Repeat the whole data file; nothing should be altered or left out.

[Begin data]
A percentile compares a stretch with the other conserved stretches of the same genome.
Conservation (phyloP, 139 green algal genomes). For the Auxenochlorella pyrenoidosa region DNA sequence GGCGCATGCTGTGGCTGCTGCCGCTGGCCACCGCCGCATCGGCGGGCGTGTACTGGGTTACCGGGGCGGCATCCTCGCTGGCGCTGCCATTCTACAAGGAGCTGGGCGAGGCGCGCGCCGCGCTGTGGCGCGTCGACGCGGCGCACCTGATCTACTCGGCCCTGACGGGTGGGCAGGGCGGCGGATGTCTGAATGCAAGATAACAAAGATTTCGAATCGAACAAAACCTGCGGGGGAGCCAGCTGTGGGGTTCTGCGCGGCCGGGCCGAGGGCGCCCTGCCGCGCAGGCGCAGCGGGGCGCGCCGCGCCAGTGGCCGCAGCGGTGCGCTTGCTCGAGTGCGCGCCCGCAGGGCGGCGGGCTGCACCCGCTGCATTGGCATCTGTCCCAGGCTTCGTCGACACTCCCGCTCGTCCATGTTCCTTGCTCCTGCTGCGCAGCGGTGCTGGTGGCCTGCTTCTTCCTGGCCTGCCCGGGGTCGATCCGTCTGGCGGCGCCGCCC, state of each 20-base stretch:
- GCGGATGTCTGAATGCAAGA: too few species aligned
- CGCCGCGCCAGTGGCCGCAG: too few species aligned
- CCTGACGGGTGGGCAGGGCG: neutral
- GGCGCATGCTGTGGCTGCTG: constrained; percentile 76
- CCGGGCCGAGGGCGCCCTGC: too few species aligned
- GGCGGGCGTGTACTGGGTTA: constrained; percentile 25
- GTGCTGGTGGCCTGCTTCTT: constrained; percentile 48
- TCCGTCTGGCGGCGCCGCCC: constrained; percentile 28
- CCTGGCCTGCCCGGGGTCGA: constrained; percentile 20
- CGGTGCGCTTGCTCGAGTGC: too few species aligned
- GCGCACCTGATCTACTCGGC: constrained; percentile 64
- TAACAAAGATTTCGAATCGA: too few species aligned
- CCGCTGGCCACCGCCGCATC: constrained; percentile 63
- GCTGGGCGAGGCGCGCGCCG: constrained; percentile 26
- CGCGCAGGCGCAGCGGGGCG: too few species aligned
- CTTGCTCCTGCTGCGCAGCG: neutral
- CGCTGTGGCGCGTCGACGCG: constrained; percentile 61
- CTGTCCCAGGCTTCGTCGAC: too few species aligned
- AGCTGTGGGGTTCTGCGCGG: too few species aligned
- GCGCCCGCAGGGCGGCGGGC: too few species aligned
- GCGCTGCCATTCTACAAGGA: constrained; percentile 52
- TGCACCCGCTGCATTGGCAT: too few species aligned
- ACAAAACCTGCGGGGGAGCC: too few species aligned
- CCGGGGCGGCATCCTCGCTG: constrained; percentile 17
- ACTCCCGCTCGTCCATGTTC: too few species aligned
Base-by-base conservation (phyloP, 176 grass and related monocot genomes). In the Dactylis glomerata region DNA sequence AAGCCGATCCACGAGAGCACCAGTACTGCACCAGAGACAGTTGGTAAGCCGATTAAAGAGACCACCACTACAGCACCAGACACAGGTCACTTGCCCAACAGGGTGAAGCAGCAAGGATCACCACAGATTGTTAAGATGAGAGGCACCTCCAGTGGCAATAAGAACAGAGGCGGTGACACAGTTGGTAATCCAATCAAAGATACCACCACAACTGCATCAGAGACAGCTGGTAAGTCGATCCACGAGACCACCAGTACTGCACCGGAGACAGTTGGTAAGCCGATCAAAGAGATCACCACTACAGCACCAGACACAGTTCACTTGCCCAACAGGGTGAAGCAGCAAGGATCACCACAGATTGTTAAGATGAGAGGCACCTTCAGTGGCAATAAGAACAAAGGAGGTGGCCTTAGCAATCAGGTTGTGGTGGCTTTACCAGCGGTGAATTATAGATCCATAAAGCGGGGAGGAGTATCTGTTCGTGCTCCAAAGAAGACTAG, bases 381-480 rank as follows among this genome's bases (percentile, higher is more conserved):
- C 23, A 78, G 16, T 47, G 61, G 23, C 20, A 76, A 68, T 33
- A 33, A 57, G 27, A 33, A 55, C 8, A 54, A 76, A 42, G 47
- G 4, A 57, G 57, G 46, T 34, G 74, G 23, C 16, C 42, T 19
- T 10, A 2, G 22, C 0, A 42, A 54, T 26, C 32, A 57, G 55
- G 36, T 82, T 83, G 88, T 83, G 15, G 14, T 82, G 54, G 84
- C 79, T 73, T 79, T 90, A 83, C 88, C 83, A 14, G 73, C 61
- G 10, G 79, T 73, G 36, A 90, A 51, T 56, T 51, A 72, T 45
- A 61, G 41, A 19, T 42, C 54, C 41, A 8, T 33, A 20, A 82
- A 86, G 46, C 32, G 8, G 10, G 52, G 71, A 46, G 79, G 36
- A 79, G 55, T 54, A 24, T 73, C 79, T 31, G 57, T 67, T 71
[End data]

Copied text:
A percentile compares a stretch with the other conserved stretches of the same genome.
Conservation (phyloP, 139 green algal genomes). For the Auxenochlorella pyrenoidosa region DNA sequence GGCGCATGCTGTGGCTGCTGCCGCTGGCCACCGCCGCATCGGCGGGCGTGTACTGGGTTACCGGGGCGGCATCCTCGCTGGCGCTGCCATTCTACAAGGAGCTGGGCGAGGCGCGCGCCGCGCTGTGGCGCGTCGACGCGGCGCACCTGATCTACTCGGCCCTGACGGGTGGGCAGGGCGGCGGATGTCTGAATGCAAGATAACAAAGATTTCGAATCGAACAAAACCTGCGGGGGAGCCAGCTGTGGGGTTCTGCGCGGCCGGGCCGAGGGCGCCCTGCCGCGCAGGCGCAGCGGGGCGCGCCGCGCCAGTGGCCGCAGCGGTGCGCTTGCTCGAGTGCGCGCCCGCAGGGCGGCGGGCTGCACCCGCTGCATTGGCATCTGTCCCAGGCTTCGTCGACACTCCCGCTCGTCCATGTTCCTTGCTCCTGCTGCGCAGCGGTGCTGGTGGCCTGCTTCTTCCTGGCCTGCCCGGGGTCGATCCGTCTGGCGGCGCCGCCC, state of each 20-base stretch:
- GCGGATGTCTGAATGCAAGA: too few species aligned
- CGCCGCGCCAGTGGCCGCAG: too few species aligned
- CCTGACGGGTGGGCAGGGCG: neutral
- GGCGCATGCTGTGGCTGCTG: constrained; percentile 76
- CCGGGCCGAGGGCGCCCTGC: too few species aligned
- GGCGGGCGTGTACTGGGTTA: constrained; percentile 25
- GTGCTGGTGGCCTGCTTCTT: constrained; percentile 48
- TCCGTCTGGCGGCGCCGCCC: constrained; percentile 28
- CCTGGCCTGCCCGGGGTCGA: constrained; percentile 20
- CGGTGCGCTTGCTCGAGTGC: too few species aligned
- GCGCACCTGATCTACTCGGC: constrained; percentile 64
- TAACAAAGATTTCGAATCGA: too few species aligned
- CCGCTGGCCACCGCCGCATC: constrained; percentile 63
- GCTGGGCGAGGCGCGCGCCG: constrained; percentile 26
- CGCGCAGGCGCAGCGGGGCG: too few species aligned
- CTTGCTCCTGCTGCGCAGCG: neutral
- CGCTGTGGCGCGTCGACGCG: constrained; percentile 61
- CTGTCCCAGGCTTCGTCGAC: too few species aligned
- AGCTGTGGGGTTCTGCGCGG: too few species aligned
- GCGCCCGCAGGGCGGCGGGC: too few species aligned
- GCGCTGCCATTCTACAAGGA: constrained; percentile 52
- TGCACCCGCTGCATTGGCAT: too few species aligned
- ACAAAACCTGCGGGGGAGCC: too few species aligned
- CCGGGGCGGCATCCTCGCTG: constrained; percentile 17
- ACTCCCGCTCGTCCATGTTC: too few species aligned
Base-by-base conservation (phyloP, 176 grass and related monocot genomes). In the Dactylis glomerata region DNA sequence AAGCCGATCCACGAGAGCACCAGTACTGCACCAGAGACAGTTGGTAAGCCGATTAAAGAGACCACCACTACAGCACCAGACACAGGTCACTTGCCCAACAGGGTGAAGCAGCAAGGATCACCACAGATTGTTAAGATGAGAGGCACCTCCAGTGGCAATAAGAACAGAGGCGGTGACACAGTTGGTAATCCAATCAAAGATACCACCACAACTGCATCAGAGACAGCTGGTAAGTCGATCCACGAGACCACCAGTACTGCACCGGAGACAGTTGGTAAGCCGATCAAAGAGATCACCACTACAGCACCAGACACAGTTCACTTGCCCAACAGGGTGAAGCAGCAAGGATCACCACAGATTGTTAAGATGAGAGGCACCTTCAGTGGCAATAAGAACAAAGGAGGTGGCCTTAGCAATCAGGTTGTGGTGGCTTTACCAGCGGTGAATTATAGATCCATAAAGCGGGGAGGAGTATCTGTTCGTGCTCCAAAGAAGACTAG, bases 381-480 rank as follows among this genome's bases (percentile, higher is more conserved):
- C 23, A 78, G 16, T 47, G 61, G 23, C 20, A 76, A 68, T 33
- A 33, A 57, G 27, A 33, A 55, C 8, A 54, A 76, A 42, G 47
- G 4, A 57, G 57, G 46, T 34, G 74, G 23, C 16, C 42, T 19
- T 10, A 2, G 22, C 0, A 42, A 54, T 26, C 32, A 57, G 55
- G 36, T 82, T 83, G 88, T 83, G 15, G 14, T 82, G 54, G 84
- C 79, T 73, T 79, T 90, A 83, C 88, C 83, A 14, G 73, C 61
- G 10, G 79, T 73, G 36, A 90, A 51, T 56, T 51, A 72, T 45
- A 61, G 41, A 19, T 42, C 54, C 41, A 8, T 33, A 20, A 82
- A 86, G 46, C 32, G 8, G 10, G 52, G 71, A 46, G 79, G 36
- A 79, G 55, T 54, A 24, T 73, C 79, T 31, G 57, T 67, T 71